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Chapter 3

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University of Waterloo
Richard Eibach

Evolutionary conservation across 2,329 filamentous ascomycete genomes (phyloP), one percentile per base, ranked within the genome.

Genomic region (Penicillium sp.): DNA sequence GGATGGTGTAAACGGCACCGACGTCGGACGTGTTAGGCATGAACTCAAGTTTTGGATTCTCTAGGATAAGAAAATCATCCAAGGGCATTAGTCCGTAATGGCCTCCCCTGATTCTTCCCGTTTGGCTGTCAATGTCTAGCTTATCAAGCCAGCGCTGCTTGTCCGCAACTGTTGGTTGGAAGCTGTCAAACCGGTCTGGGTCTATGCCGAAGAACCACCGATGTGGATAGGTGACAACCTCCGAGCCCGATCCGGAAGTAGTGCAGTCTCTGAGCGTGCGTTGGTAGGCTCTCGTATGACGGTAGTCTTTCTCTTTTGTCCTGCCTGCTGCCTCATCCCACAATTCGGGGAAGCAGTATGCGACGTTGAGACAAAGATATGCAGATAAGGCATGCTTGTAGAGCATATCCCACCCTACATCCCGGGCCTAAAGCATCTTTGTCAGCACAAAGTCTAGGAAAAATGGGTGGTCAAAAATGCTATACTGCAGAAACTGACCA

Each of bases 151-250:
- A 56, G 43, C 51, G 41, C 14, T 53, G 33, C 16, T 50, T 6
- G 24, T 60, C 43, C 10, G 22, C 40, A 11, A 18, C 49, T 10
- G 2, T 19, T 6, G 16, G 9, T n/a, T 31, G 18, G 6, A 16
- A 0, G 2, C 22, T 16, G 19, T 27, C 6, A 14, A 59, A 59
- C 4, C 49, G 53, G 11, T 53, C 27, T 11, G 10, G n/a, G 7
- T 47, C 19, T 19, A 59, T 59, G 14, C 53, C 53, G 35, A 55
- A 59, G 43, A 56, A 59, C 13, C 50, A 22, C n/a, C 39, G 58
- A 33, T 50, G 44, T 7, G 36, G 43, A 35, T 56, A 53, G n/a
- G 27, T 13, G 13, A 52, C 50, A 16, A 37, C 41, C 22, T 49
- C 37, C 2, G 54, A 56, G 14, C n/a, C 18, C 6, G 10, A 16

Chapter 3: The Trait-Disposition Level I & Types and Traits  Traits are conceptualized as individual differences in tendencies to show consistent behavior across many different situations and with much stability over time  Traits are quantifiable  Trait approach: an approach to personality that categorizes individuals in terms of traits  Traits: (basic qualities of the person that express themselves in many contexts) refers to consistent differences between the behaviour or characteristics of two or more people hence it is defined as any distinguishable, relatively enduring way in which one individual varies from another  Hippocrates-bodily humors: choleric temperament=excess of yellow bile; depressive temperament=black bile; sanguine person=too much blood; phlegmatic person= too much phlegm  Three most influential trait theorists are: 1) Gordon Allport 2) Raymond B.Cattell 3) Hans J. Eysenck Gordon Allport:  1937 – Personality: A Psychological Interpretation- launched psych of personality as a field and discipline  He wanted the field to pursue two goals: 1) Was to understand the differences between people in personality 2) Was to see how the different characteristics and processes (like learning, memory, and biological processes) that exist within an individual interact and function together in an integrated way  Allport’s conception of traits continues to guide much of the work at the trait-dispositional level of analysis  In Allport’s theory, traits have a very real existence: they are ultimate realitities of psychological organization  Traits are determining tendencies or predispositions to respond  He believed that traits are relatively general and enduring, and that they were able to make, “many stimuli functionally equivalent”  Allport was convinced that some people have dispositions that influence most aspects of their behavior  He called these highly generalized dispositions cardinal traits.  Cardinal Traits: highly generalized dispositions or characteristics that influence most aspects of an individual’s behavior throughout life  For example ^, if a person’s whole life seems to be organized around goal achievement and the attainment of excellence, then achievement might be his or her cardinal trait  Central Traits: Allport’s term for traits that are less important and pervasive than cardinal traits but that still influence much of a person’s behavior  Secondary Dispositions (or attitudes): the most specific, defined traits or attitudes that influence an individual’s behavior  Allport believed that one’s pattern of dispositions or personality structure determines one’s behavior  Trait Structure: Unique structure of a trait as it exists in a particular individual  Allport believed in using intensive and long-term case studies and he did pioneering work at the Phenomenological- Humanistic level of analysis Raymond B. Cattell:  Another imp trait theorist  For him, trait is also the basic unit of study; it is a “mental structure,” inferred from behavior, and a fundamental contruct that accounts for behavioural regularity or consistency  Cattell distinguished between common traits and unique traits  Common traits: traits that are shared in different degrees by different people  Unique traits: traits that only exist in one individual and cannot be found in another in exactly the same form  Cattell also distinguished surface traits from source traits  Surface Traits: clusters of overt or manifest trait
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